Quote of the week:

“They'd have to shoot me to get me back to Illnois."

~Abraham Lincoln upon going to WDC to become president

Sunday, August 10, 2008

How Do You Like Them Apples?

I was reading over on one of my favorite bloggers Dr. Mark, {http://mouseasthma.blogspot.com/2008/08/growing-tails-so-far-so-good.html } about his triumphs with his green thumbery. It reminded me of one of my successes from undergrad days in the pomology (tree fruits) class. One of our class exercises was to graft buds from ‘flavorful’ apples to a good root stock. The apple is in the Rosaceae (rose) family. One of the genetic traits for this plant family is that the ‘beautiful’ or favored flowers/fruit often have poor root stocks or systems that are highly susceptible to diseases and other injurious pests. (Kind of like inbred Royalty families). So, to remedy this, you get a good root (which usually has less favorable flowers/fruit) and you graft a stem/twig/bud from the desirable flower fruit onto that stock. Something else most people don’t know, apples are ambisexual, meaning that the plant contains both male and female components, but they cannot self pollinate. i.e. you must have two trees of different varieties to get fruit.
So, I grafted a bud from a yellow delicious and a bud from a red delicious trees to my ‘good & hardy’ root stock. The damn thing actually survived, and both buds were viable. At the end of the semester, I took my sapling home to Mom & Dad’s and planted it, in an unprotected (yes---unprotected) area of the yard. Again, against all odds, the tree survived and in a few years began to bear fruit—red delicious on one side, yellow on the other. It always caused people to do a double take in late summer- fall when the fruit turned colors , and if nothing else, was a conversation starter. (If only I could have carried it around with me to the gay bars, I might have had better luck at picking up guys. I’ve never been a good ‘barfly’-but I digress.) Making this bi-varietal (ambisexual) tree is one of my better memories from those years. I felt like I’d done something significant or lasting (relatively speaking—I know it’s nothing earth shattering).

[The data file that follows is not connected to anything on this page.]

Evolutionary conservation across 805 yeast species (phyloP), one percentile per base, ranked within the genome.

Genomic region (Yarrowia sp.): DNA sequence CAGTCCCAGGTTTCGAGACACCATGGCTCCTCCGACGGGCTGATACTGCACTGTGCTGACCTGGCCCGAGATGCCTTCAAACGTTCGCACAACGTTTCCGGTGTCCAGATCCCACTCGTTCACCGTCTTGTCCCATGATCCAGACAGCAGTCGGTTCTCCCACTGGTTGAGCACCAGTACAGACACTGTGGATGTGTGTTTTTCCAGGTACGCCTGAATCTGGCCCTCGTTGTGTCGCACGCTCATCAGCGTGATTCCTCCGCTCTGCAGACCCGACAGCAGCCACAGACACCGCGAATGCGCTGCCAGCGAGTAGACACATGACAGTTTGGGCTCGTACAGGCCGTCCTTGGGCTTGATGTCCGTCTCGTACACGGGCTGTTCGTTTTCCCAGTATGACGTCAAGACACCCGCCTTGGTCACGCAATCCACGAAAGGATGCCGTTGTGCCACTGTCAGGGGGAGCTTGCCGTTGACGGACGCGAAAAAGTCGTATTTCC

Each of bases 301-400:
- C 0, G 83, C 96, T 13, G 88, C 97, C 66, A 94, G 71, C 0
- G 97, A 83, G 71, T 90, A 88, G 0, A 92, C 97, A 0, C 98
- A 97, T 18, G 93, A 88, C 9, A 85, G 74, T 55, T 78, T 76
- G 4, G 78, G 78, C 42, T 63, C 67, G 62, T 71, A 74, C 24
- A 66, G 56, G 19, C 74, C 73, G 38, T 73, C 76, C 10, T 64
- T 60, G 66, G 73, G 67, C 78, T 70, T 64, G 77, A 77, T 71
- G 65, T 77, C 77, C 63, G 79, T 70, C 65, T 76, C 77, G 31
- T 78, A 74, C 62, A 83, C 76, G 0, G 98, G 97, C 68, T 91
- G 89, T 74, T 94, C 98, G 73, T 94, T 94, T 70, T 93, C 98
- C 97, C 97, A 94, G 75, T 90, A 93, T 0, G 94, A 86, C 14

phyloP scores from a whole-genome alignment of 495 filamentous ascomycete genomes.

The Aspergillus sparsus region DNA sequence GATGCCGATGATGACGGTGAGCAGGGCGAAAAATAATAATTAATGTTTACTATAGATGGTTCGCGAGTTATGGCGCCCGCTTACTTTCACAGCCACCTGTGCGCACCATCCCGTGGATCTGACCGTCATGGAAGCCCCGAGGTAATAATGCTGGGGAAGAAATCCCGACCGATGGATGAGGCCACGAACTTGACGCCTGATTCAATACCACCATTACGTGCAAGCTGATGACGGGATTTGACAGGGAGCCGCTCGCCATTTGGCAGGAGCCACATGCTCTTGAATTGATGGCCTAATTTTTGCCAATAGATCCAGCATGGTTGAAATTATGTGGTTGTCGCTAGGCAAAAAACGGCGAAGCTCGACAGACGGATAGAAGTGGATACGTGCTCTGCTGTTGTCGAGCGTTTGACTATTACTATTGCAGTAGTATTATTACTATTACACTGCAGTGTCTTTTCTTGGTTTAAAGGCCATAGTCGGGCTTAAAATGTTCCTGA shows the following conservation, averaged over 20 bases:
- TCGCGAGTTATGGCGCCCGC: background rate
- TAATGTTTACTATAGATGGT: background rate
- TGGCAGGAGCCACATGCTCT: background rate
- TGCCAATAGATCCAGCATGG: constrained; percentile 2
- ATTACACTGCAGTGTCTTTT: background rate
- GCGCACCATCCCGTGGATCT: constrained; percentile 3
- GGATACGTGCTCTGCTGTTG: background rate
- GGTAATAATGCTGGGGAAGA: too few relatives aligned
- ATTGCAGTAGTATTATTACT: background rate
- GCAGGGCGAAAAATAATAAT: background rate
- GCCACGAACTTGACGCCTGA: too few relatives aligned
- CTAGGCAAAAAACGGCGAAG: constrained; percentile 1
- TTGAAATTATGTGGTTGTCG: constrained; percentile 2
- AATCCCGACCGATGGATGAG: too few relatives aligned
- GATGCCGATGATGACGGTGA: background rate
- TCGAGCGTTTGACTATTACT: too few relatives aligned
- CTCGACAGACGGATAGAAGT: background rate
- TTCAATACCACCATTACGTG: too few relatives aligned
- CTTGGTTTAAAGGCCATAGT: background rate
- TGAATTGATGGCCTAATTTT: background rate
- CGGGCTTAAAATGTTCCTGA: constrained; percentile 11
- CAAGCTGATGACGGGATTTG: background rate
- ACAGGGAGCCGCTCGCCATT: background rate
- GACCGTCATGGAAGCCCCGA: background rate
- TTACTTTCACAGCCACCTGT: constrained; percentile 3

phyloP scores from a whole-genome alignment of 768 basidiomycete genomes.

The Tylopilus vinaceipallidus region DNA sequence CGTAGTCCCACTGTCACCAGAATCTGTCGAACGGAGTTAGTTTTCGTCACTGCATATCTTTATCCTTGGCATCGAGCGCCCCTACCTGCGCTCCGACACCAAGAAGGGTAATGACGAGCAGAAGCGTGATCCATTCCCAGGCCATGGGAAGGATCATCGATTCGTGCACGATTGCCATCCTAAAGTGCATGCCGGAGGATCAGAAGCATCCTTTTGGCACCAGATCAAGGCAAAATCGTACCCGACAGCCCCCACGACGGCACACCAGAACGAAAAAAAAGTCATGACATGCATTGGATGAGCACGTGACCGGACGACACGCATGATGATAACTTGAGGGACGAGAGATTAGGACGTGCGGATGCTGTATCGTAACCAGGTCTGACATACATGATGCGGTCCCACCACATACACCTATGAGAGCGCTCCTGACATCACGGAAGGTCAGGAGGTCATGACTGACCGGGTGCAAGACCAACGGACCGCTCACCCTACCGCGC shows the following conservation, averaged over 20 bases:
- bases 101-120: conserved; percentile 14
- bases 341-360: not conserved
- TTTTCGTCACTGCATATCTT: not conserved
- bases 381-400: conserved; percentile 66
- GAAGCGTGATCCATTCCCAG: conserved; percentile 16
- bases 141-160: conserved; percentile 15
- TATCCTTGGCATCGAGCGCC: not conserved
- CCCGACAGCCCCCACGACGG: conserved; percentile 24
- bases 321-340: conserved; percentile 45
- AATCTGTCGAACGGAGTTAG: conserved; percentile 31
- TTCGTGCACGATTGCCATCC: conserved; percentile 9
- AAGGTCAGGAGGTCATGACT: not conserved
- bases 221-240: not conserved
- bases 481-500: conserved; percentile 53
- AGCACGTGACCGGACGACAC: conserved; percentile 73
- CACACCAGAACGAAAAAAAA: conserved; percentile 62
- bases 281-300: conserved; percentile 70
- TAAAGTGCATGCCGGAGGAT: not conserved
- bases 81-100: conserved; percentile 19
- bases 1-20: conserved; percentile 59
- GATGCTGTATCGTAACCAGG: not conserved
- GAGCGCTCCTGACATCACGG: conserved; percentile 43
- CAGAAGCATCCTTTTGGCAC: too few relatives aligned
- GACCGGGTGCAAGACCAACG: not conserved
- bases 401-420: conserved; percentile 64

For reasons I don’t even remember, that semester was a tough one for me. This was all PGR (Pre-Gay Randy). I completely tanked my first exam and think I ended up getting a C in the class, even though it was one of my favorite horticulture classes. It was the same semester I took “Plant Pathology”, and that class I anticipated being difficult so I took it Pass/Fail which was on option as a non requirement. Early on in that semester, the Professor of this class had an opening for a student worker. One stipulation was that you had to maintain at least a “B” average in his class. By the time this all happened, it was too late to switch P/F classes with polmology, so I had to study harder to keep the higher grade in the class I’d elected as P/F. Such is the story of my life. I ended up working almost 2 years in Corn Pathology. I spent the summers inoculating and infecting corn with various diseases and fungi, and then surveying the results, among other things. In a future post, I’ll write about the time I had corn stalk rind jammed under my thumbnail. Let’s just say that really sucked poorly and hurt like a MF. ©wtf/rle

5 comments:

mark's tails said...

very nice, you should post a pic of that tree.

gay CME guy said...

The tree is no more. My obscure reference to being planted in an unprotected area, was behind my Dad's Garage/Business which is next to their house. They sold the garage, and the tree, no longer being on their property was eliminated. My Dad and I had many fights about 'landscaping and plant placement' in the yard during my horticultural years--each one a long story in and of itself about Dad being a "Chicken Little Fatalist". He can dream up the worst possible scenario of any situation and be convinced it will happen.

The Bee Tree said...
This comment has been removed by a blog administrator.
Mel Keegan said...

I shuddered when I read about the corn stalk rind jammed under your fingernail. Just had something similar like that happen to me with a splinter. OUCH!

We had an orange tree with a branch from a bush lime grafted on. Made for great fruit!

gay CME guy said...

Thanks, GDad! How simple--And how obtuse of me.